4. Dawg and Senko combo worked for Fitzpatrick
Roger Fitzpatrick of Eldon, Mo., worked along main lake banks offering a one-two combo of flipping docks and throwing a topwater in between them.
A Strike King Sexy Dawg tied to 65-pound test P-Line TCB braid took care of the topwater duties while his flipping work was done with a Yamamoto Senko (black and blue) with a ¼-ounce weight tied to 20-pound test fluorocarbon.
“I focused on docks that were either point docks or had some deeper water under them,” Fitzpatrick offers. “If they had any brush or rock under them, those were good, too. I had three docks in particular that were really good – I caught multiple fish off each one during the week.”
5. Morgan frogged exclusively
While others chose to get in specific areas and grind with slower tactics, Tyler Morgan of Columbus, Ga., went with a run and gun approach. Using a SPRO popping frog (black and yellow) almost exclusively, Morgan ran as many targets across the lake as he possibly could. His best areas had seawalls, docks and cypress trees all mixed together. Morgan primarily targeted the “inside line” found between cypress and seawalls.
“The higher the sun got during the day, the denser the shade got from those trees along the walls and that’s when the pattern was best,” Morgan details. “In the mornings, the shade was spread out too much and I think the fish would just roam those seawalls. But once that shade shrunk down and got limited, it positioned the fish a lot better.”
6. Duval mixed a frog and a jig
With his scouting time limited to just the single day of official practice, John Duvall of Madison, Ga., uncovered one key dock that accounted for about half of his catch during the week.
“I fished a lot of docks, but this one was special,” he says. “It had other docks around, but it was a little bit deeper and was in bad shape – it was missing its walkway and had a dilapidated platform, which was not really that big when compared to some of the other docks around it. But for some reason there was a whole school of bass under that thing. I caught multiples out from under it each day – it was crazy.”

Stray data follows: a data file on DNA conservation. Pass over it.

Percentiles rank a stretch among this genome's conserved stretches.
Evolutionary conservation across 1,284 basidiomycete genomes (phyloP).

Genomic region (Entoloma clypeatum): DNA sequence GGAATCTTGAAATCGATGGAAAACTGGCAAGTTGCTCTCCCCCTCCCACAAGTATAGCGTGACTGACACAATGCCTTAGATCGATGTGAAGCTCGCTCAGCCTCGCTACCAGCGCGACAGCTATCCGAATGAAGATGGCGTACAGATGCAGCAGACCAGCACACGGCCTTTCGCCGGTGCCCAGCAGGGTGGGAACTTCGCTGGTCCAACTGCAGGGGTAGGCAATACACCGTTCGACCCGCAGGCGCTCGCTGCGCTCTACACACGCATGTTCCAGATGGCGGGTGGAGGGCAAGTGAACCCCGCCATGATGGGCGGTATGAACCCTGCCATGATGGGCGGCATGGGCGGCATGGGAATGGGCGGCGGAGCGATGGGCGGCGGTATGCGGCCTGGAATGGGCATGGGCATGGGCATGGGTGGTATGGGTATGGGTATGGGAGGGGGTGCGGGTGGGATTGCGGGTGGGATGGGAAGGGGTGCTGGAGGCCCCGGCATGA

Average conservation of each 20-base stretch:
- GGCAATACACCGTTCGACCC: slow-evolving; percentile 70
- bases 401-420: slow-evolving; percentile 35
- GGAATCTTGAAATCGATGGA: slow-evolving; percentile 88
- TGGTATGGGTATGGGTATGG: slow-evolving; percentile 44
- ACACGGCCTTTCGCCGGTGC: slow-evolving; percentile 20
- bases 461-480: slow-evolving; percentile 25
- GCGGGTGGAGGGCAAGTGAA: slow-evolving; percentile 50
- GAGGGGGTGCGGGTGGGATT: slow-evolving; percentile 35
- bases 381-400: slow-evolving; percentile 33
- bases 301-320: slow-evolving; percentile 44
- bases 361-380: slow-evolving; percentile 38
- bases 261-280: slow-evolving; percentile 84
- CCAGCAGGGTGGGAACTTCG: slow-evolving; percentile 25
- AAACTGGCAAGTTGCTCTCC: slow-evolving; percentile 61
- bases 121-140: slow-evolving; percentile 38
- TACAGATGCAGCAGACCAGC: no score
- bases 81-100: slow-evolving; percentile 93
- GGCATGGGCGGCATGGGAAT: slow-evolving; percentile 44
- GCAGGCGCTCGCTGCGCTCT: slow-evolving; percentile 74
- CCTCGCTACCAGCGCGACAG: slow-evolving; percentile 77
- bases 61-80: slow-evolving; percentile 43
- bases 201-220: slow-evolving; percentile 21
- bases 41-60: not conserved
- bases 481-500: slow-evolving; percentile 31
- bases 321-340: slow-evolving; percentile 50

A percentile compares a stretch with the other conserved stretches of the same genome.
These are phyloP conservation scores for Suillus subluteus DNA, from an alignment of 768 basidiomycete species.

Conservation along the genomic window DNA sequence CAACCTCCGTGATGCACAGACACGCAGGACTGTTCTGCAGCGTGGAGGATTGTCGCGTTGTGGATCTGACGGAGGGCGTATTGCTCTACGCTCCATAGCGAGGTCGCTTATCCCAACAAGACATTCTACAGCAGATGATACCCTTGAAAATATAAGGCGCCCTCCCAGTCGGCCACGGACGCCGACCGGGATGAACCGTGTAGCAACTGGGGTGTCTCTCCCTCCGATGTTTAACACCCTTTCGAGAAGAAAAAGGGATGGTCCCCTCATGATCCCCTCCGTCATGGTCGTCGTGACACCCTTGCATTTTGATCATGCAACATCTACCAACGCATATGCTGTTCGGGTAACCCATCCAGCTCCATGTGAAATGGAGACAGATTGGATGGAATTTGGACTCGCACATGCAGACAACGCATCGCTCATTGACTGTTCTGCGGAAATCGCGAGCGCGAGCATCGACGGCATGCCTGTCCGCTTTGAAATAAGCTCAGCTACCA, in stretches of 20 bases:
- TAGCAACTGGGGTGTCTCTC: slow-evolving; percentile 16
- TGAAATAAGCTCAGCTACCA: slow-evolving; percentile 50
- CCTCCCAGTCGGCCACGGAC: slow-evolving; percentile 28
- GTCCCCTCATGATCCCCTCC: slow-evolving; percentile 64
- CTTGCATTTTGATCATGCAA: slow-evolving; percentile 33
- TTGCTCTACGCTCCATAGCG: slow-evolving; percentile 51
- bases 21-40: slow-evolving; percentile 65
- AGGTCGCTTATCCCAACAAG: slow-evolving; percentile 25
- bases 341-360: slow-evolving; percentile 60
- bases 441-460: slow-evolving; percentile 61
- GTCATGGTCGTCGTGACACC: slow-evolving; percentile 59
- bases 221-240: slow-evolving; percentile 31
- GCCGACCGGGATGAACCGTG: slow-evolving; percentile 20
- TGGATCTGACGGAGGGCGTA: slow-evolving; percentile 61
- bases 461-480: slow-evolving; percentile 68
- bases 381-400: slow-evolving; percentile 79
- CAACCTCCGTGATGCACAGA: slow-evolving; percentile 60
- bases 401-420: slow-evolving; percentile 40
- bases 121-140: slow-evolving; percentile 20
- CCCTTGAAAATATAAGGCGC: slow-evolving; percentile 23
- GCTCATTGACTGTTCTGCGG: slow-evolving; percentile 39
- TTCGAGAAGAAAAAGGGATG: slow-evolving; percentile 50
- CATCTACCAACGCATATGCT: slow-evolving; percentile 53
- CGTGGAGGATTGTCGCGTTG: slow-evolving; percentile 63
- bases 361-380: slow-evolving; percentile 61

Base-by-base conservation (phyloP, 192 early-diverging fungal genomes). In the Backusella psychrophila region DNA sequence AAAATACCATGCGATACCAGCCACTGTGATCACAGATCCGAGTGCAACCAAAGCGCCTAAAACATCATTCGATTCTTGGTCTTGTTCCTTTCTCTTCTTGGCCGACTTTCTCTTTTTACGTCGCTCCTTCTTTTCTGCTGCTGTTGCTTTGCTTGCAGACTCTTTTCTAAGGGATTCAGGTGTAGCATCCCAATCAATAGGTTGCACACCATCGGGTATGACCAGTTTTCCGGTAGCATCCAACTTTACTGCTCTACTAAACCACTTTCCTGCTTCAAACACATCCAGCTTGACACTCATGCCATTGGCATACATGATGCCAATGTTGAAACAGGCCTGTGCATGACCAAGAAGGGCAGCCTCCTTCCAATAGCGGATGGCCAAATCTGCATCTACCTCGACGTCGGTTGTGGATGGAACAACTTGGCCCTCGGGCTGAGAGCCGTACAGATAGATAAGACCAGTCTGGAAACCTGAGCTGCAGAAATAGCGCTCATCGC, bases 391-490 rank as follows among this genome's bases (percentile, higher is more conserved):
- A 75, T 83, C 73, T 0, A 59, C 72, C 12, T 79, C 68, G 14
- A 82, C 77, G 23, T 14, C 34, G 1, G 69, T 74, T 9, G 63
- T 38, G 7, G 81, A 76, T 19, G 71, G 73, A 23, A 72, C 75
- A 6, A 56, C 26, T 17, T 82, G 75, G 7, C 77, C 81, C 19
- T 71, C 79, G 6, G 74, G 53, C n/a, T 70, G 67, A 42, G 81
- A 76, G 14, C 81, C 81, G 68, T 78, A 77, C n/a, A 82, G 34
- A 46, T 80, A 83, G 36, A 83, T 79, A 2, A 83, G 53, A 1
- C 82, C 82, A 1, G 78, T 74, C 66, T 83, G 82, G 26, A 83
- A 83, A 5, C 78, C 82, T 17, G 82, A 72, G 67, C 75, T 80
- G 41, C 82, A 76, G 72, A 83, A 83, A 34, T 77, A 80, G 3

To fill in time while letting the “magic dock” rest, Duval fished a lot of new water each day with a SPRO popping frog in killer gill tied to 100-pound test braid.
“I had one good stretch of bank with trees that produced a couple of good fish, too.” he says. “Other than that, I would just run new water every day and eventually run into a 3- to 5-pounder off something I had never fished before.”
7. Power and finesse worked for Jordan
When working Cross Lake’s multitude of cypress trees, rookie FLW Tour pro Rob Jordan used a two-part approach.
Part one was finesse. As he neared clusters or points of cypress trees, he would stay way out, making long casts to the outside, more isolated point trees. His finesse outfit included a spinning rod with 20-pound braid and a 12-pound test fluorocarbon leader tied to a 1/8-ounce shaky head teamed with a variety of worms.
Next came the power: After tricking any outliers with finesse, he moved inside the tree clusters and attack them with a Z-Man ChatterBait Custom. The Chatterbait was black and blue and teamed with different swimbaits including a Z-Man SwimmerZ.
8. Sisk goes junking
Marty Sisk of Evansville, Ind., junked his way to an eighth-place finish at the All-American using a variety of baits, including a 3/8-ounce buzzbait (gold blade/black skirt) paired with a Zoom Horny Toad, a SPRO popping frog, a 4-inch flipping tube on trees and a ¾-ounce Hawg Caller spinnerbait.
9. Pack used one-two punch
Health Pack of Ellijay, Ga., went with a one-two combo of topwaters in the morning and flipping trees in the afternoon to finish ninth.
Pack targeted rock and rip rap points along the main lake in the early morning hours with a River2Sea Whopper Plopper 110 (loon) tied to Seaguar Kanzen braid. Once the sun got up and the topwater activity died, he moved to trees and docks to flip a Strike King Rage Bug (blue with black flake) with a ¼-ounce weight on 25-pound test Sunline Sniper fluorocarbon.
10. Blaschke goes wacky
Ben Blaschke of Muldrow, Okla., spent much of his week wacky-rigging a DHP Stick on key cypress trees on points with 20-pound test fluorocarbon on casting gear. When covering water in between the point trees, he used a ¼-ounce Brandenburg Swim Jig with a twin-tail trailer.